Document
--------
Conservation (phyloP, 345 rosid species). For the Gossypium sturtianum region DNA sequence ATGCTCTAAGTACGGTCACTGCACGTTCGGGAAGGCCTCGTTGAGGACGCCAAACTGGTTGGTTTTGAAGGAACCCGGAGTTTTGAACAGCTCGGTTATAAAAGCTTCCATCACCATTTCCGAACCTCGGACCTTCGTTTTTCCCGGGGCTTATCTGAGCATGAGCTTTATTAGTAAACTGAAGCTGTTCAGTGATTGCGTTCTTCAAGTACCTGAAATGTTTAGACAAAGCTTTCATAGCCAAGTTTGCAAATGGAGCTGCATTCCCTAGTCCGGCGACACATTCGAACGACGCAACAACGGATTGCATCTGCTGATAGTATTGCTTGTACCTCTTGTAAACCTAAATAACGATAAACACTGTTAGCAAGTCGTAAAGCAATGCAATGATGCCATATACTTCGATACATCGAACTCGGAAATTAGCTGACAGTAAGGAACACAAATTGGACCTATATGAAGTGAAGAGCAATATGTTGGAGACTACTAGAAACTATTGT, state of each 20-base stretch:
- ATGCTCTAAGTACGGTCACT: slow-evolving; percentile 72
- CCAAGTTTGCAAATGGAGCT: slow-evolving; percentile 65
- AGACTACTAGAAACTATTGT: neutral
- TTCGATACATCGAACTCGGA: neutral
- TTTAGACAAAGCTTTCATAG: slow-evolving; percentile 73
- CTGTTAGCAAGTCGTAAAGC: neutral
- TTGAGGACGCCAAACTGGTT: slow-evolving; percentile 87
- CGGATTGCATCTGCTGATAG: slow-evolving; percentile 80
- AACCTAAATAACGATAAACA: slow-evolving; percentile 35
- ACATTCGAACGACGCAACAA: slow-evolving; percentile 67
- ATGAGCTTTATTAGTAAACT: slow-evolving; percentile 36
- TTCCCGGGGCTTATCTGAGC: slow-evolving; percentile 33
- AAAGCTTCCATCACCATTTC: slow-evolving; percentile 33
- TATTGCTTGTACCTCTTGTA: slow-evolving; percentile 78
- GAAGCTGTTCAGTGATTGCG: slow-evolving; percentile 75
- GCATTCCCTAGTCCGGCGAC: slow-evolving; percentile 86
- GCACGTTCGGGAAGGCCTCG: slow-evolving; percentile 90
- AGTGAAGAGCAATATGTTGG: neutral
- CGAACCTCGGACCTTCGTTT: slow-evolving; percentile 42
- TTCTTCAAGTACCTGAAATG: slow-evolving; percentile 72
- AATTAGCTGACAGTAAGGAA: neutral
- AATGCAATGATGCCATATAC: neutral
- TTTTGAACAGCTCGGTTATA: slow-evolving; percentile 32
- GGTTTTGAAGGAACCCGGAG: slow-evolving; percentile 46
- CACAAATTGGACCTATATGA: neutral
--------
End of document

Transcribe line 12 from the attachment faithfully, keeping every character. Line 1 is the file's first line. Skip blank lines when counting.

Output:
- ATGAGCTTTATTAGTAAACT: slow-evolving; percentile 36